Another big trading session for news and in markets, the fall-out from Apples’ revised Q1 revenue guidance, and a much weaker than expected US December Manufacturing ISM report, the key market drivers. Apple’s share price losses, running at 6-7% during the APAC session yesterday after issuing sharply lower Q1 revenue guidance ($84bn from $91.3bn previously and blamed largely on ‘’economic deceleration in greater China’’) extended to as much as -10% and the stock has not recovered since. Spill over to other tech-related companies and suppliers, has seen the NASDAQ down 2.7%. The Dow closed down 2.6% and S&P500 -2.4% with the IT sector (-4.8%) by far the biggest loser but all sectors in the red. bar real estate (on lower bond yields and hence lower mortgage rates) and utilities (the ultimate defensive sector).

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The US Manufacturing ISM printed well below the 57.5 consensus and November’s 59.3, at 54.1, weakness driven by the New Orders sub-index, slumping to 51.1 from 62.1. As my friends at Pantheon Economics astutely note, the fall in the main index closely mirrors the sharp weakness recently seen in the equivalent China PMI import sub-index. This is more proof, if needed, that President Trump’s trade actions against China are now hurting the US as much as they are China; rather than being, as Trump would have us belief, a zero sum game where the US takes the spoils at all others expense. More reason to think a Sino-US trade deal is in the offing in coming weeks.

The impact of the ISM report alongside the latest slide in US stocks has been to see US Treasury yields continue their slide, the 2yr note down 10bps to 2.37% and the 10yr down 8bps to 2.54%. Thus the 2-year yield now sits below the Effective Fed Funds rate (2.4%) with 2019 Fed tightening now fully priced out of the US curve and market is now ascribing a slightly more than 50% chance of Fed easing in 2020.

Prior to the ISM report, Dallas Fed President Robert Kapan in a Bloomberg TV interview has been the first FOMC member to ‘’blink’’ with respect to his Fed policy view. The highlights of Kaplan’s remarks are as follows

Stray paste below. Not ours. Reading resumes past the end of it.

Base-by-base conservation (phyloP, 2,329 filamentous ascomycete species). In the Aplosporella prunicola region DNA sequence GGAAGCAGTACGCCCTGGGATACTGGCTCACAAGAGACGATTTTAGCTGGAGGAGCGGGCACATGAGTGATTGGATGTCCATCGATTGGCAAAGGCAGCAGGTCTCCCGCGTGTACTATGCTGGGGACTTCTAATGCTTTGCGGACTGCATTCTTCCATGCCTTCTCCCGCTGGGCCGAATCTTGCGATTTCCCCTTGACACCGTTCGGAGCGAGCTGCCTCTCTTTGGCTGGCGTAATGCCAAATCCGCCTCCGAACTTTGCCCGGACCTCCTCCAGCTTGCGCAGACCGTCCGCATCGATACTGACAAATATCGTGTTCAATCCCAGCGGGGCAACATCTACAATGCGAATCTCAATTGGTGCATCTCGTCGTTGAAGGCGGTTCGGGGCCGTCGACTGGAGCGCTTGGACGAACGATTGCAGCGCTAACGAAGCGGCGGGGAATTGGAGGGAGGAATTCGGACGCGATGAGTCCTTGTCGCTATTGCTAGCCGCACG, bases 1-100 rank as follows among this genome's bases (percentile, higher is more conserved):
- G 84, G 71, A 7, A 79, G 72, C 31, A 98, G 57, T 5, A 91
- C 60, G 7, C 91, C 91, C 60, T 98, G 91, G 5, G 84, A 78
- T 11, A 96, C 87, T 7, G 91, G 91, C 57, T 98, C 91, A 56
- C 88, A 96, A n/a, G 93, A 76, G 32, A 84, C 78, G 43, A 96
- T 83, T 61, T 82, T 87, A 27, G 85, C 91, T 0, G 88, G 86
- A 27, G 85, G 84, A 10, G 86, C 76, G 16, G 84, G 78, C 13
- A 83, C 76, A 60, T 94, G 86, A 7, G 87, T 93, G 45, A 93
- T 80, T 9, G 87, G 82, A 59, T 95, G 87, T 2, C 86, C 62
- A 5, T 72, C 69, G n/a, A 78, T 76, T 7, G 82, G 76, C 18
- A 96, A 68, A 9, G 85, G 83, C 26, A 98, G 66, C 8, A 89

‘’There are three big issues that I see reflected in the markets that are consistent with what I’m seeing in the economy: Global growth decelerating…interest-sensitive industries are showing weakness…and financial conditions have tightened and credit spreads have widened. Those three issues are affecting the markets but they’re also affecting my thinking on monetary policy. It’s going to take some time to see the depth and breadth of those three issues.”

“My own view is we shouldn’t take any further action on interest rates until these issues are resolved for better or for worse…so I would be an advocate of taking no action during the first couple of quarters of this year…we should be patient and give some time for this economy and watch how this situation unfolds.”

“This is unprecedented. There’s no textbook for exiting Quantitative Easing…we should be very vigilant and be very open-minded to making adjustments in this balance sheet runoff if we need to.” “I don’t want to speculate…’’There are a number of things we could do in terms of caps or the pacing — but I am not there yet, and I don’t even want to speculate on it, other than to say that we are watching it very, very carefully.’’

‘’Some of these market forces, including financial conditions, can spill over and tighten the economy and cause growth to slow and it is critical that we are very attuned to it. ‘’This is a very critical time, Patience is a critical tool we should be using during this period. We can get this right. Inflation is not running away from us’’.

My own view is that the Fed may have one more rate hike but that we are close to the end of the Rate Hiking Cycle


Unlike on Wednesday where risk aversion dominated lower yields to drive the US dollar higher, Thursday has seen a role reversal, lower US yields the main driver to see the DXY index down 0.55%. JPY strength is again the key influence, USD/JPY failing to extend the recovery seen during our time-zone yesterday following the morning ‘’flash crash’’. JPY is 1.34% stronger against the USD at 107.60. All other G10 currencies are also stronger against the USD with EUR, NZD and CAD all up by 0.5% or more.

Economic Data Summary: 

US manufacturing ISM 54.1 down from 59.3 and 57.5 expected

ISM New Orders 51.1 down from 62.1

ISM Prices Paid 54.9 down from 60.7

US ADP employment 271k from a downward revised 157k in November and 180k expected

UK Markit construction PMI 52.8 down from 53.5 and 52.9 expected.